As more companies put technological innovations at the heart of their growth, the CTO is increasingly being groomed by corporate boards as part of their CEO succession planning, says Ash Athawale, senior MD for Robert Half’s executive search division.
And CTOs are increasingly viewing the CEO role as a natural progression. Korn Ferry research found that 51% of CTOs wanted to be CEO at some point during their career.
Notable chief technologist to CEO transitions worldwide include Hans Vestberg (Verizon), Chad Dickerson (Etsy), Bryan Dove (Skyscanner), Jamie Miller (GE Transportation), Greg Carmichael (Fifth Third Bank), Stephen Gillett (Starbucks), Philip Clarke (Tesco), Dawn Lepore (Schwab Co), Tim Campos (Facebook), and Parag Agrawal (Twitter).
However unusual appointing a CTO to the CEO role might appear, McKinsey argues that, for an organisation in need of a major digital transformation, elevating a technologist might make smart business sense.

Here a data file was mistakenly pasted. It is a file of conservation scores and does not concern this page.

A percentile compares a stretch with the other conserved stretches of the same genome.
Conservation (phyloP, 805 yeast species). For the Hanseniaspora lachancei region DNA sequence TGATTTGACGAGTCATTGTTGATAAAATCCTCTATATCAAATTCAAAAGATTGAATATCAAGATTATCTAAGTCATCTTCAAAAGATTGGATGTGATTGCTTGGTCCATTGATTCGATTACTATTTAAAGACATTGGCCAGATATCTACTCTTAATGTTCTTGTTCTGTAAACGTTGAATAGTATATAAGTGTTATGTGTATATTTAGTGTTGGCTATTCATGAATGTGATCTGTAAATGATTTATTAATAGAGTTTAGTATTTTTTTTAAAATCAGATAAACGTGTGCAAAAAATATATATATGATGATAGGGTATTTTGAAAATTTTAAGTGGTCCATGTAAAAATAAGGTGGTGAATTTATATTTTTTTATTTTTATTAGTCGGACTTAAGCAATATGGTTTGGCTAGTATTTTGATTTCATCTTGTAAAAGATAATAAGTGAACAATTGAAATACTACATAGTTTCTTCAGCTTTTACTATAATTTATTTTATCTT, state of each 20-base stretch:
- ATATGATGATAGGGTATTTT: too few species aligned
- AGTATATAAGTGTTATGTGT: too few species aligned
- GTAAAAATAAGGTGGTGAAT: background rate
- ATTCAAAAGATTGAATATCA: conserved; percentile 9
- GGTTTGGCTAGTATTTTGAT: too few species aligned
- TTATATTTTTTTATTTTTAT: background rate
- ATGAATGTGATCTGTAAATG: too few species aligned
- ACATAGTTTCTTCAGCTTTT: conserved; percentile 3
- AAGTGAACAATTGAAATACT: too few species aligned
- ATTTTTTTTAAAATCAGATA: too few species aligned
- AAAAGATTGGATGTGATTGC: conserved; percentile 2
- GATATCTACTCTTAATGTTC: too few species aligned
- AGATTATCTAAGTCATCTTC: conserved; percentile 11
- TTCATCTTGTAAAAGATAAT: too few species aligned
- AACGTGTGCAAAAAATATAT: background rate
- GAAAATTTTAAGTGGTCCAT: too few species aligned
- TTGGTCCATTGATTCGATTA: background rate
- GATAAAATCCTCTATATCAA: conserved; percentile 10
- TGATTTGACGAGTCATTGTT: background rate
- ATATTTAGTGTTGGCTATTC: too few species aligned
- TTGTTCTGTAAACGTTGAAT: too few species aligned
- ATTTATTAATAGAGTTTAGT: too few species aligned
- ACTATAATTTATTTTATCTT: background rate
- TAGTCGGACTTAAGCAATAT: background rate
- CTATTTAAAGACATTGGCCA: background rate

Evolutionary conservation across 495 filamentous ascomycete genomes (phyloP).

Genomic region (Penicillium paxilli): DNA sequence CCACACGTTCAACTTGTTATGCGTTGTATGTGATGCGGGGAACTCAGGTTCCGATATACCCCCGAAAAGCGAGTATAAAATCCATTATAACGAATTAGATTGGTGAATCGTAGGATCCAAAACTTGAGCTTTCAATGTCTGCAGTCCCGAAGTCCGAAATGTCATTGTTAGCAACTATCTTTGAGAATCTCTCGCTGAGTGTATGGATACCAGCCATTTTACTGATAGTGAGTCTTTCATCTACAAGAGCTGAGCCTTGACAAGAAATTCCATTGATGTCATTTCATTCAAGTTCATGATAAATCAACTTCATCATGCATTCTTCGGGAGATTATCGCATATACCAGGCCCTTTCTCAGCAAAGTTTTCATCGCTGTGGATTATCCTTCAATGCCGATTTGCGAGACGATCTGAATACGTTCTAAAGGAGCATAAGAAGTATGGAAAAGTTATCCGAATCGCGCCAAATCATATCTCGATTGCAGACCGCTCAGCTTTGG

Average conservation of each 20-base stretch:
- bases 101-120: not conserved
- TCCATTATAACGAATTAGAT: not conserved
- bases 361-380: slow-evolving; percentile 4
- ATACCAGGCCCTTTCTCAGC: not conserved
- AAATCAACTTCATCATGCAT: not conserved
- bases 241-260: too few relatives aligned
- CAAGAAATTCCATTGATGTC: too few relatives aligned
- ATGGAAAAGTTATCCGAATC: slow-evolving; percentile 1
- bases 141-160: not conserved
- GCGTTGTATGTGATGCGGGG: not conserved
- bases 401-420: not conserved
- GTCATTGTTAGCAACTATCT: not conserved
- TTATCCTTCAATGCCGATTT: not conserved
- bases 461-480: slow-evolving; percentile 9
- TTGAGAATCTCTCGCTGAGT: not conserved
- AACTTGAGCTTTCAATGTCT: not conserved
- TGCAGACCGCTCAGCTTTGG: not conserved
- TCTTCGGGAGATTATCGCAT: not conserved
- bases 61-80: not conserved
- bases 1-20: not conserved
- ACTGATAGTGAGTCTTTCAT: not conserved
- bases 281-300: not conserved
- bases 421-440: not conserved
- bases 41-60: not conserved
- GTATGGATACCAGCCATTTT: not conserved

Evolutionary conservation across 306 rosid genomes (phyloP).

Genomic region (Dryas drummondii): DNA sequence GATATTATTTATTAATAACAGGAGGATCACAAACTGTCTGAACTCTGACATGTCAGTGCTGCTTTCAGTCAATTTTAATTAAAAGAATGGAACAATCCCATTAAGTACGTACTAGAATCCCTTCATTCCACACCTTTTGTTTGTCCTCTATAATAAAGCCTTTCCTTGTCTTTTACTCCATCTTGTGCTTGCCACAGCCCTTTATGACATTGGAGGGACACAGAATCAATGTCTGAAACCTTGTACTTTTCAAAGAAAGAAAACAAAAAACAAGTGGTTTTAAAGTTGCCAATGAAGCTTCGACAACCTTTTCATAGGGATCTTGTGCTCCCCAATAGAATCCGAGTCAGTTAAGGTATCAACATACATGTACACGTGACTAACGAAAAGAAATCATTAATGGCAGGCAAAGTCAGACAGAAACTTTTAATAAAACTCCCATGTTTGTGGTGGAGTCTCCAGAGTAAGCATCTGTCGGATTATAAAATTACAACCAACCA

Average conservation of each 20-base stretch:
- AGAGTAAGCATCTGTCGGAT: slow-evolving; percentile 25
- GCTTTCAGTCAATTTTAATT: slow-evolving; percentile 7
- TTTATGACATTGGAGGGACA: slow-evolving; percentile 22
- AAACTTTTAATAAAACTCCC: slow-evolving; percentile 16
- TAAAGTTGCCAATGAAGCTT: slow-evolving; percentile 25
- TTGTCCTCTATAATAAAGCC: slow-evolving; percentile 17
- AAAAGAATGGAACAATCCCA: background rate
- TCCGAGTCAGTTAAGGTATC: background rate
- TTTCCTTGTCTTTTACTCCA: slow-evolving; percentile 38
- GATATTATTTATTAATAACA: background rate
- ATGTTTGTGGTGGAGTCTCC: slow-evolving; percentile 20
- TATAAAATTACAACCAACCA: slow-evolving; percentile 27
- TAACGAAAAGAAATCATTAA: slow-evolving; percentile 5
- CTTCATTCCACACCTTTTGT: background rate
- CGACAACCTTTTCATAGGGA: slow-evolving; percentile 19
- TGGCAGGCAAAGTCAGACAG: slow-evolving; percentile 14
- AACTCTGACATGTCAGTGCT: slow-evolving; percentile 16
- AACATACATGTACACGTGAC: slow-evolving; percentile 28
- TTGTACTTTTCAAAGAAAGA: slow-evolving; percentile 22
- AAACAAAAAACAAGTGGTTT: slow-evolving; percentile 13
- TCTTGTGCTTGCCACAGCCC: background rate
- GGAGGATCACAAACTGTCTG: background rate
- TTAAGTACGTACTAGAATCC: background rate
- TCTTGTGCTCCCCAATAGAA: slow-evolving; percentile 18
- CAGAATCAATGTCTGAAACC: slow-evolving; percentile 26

That’s not to say the ranks of future CEOs will be filled with former CTOs, nor with external candidates, but in considering wider options shows that organisations are broadening their outlook in finding the best person for the job.
“Obviously, financial knowledge is extremely important,” says Skinner, “but we are seeing that a wider selection of C-suite roles is now in the running for leadership. The opportunity to dive into a deeper pool of talent and expertise, rather than depending on one specific person to fill the role means the organisation can trial different candidates to see who is best suited for the role. By limiting themselves to only the CFO, for example, organisations rule out other candidates who may be better suited to the position.”
But, when it comes to tapping more diverse candidates for the top job, are organisations doing enough?